District officials, committee try to find common ground on tennis court facility

District officials want supporters of a new tennis facility to see the progress of a planned four-court project. The supporters want district officials to fully explore expanding the project now and avoiding an uncertain timeline for expansion.

Both sides discussed the issue during an open forum held Thursday, June 23. Dozens of community members attended for an opportunity to ask questions of Platte County R-3 superintendent Dr. Mike Reik and two members of the district’s board of education.

Previously, the Platte County Tennis Court Committee, a grassroots group pushing the project, made a presentation at this month’s board of education meeting. Policy prohibits the board from voting on an item brought from citizen participation, which led to some perceived frustrations.

“(A decision) wasn’t in the cards for us, and I’m not sure everyone in the audience knew that,” Reik said. “A regular board meeting isn’t an open forum format or venue, and there’s really good reason why we don’t allow for that.”

In an occasionally contentious back-and-forth discussion, supporters urged for creativity in coming up with additional funds now to show the tennis court facility project as a priority.

Platte County started its boys and girls tennis programs for the 2008-2009 school year as it moved from the Midland Empire Conference to the Suburban Conference. However, the district has never had true home courts for practice or competition. 

The teams have utilized two dilapidated courts, about 40 years old, outside of the Paxton School, but those were recently demolished to make room for additional parking spaces. The district also pays the Seven Bridges subdivision about $1,000 per year to utilize two courts there. 

Still, the setup requires split practices, and home meets are either played on the road or at Oak Park High School, as nearby school’s facilities are available.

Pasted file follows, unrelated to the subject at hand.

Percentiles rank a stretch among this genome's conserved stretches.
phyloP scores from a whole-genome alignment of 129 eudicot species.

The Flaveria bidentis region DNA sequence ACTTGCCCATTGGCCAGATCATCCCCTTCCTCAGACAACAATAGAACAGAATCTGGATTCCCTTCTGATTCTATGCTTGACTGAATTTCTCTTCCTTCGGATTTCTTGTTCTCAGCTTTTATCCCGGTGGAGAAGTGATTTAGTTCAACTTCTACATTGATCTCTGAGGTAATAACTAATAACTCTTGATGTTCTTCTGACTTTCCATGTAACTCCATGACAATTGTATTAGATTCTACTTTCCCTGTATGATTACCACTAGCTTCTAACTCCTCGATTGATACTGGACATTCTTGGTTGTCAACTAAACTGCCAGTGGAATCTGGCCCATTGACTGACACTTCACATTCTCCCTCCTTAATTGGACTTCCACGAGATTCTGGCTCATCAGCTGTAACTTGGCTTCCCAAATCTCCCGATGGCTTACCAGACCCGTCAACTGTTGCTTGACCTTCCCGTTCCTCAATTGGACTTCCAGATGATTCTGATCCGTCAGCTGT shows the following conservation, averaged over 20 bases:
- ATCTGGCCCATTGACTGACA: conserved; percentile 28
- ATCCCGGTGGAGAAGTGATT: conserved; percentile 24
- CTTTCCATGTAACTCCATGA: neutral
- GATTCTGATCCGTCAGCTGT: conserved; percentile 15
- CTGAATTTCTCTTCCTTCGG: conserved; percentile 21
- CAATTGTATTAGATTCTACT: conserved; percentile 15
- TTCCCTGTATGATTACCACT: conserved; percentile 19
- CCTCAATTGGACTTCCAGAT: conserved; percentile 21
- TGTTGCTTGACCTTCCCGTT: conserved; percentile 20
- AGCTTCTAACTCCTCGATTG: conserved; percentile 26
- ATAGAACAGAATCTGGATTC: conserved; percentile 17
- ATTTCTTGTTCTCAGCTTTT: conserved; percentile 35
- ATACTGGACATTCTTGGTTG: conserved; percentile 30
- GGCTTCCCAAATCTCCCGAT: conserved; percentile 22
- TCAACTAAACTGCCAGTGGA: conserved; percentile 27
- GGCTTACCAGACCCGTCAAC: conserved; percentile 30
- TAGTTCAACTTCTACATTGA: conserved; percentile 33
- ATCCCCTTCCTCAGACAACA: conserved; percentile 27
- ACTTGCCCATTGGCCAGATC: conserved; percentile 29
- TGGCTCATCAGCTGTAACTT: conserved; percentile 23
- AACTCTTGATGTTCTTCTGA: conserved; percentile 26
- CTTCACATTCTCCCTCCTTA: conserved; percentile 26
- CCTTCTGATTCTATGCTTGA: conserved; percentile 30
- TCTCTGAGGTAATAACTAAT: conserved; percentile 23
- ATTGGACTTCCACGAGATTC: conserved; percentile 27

The four court plan, announced earlier this year, would provide for expanded practice area if the district continues to also utilize the Seven Bridges space. However, the team still could not host full home events this season without at least expanding the project.

“Even having two more, even having six, changes the game completely,” Platte County tennis coach Anna Nutt said. “It would be a great place to practice, but we would still run into those things. It’s not like we’re not appreciative of the four because we are. But to benefit — to really help us to help the program and to make it quality, forget the coaches, quality for the kids — we need six or eight.”

Reik maintains the district wants to build out the eight-court facility, just not in one initial phase.

The district helped secure grant funding totaling about $81,000 for the first phase of a proposed project. In addition, contractors currently on district sites doing other construction work have agreed to provide more than $211,000 in donated work/materials. 

The estimated cost for the first phase of the district’s current project without lights is $447,070.

“I thought that was actually a pretty lofty goal,” Reik said. “I had some real questions as to whether that was going to be achievable, but we had to start somewhere.”

Reik expects another $80,000 in grant funding, leaving the district to spend about $70,000 in non-tax revenue to cover the remainder. To complete the committee’s proposed eight-court project with lighting conduits, the district would need to come up with about $340,000 now to fund.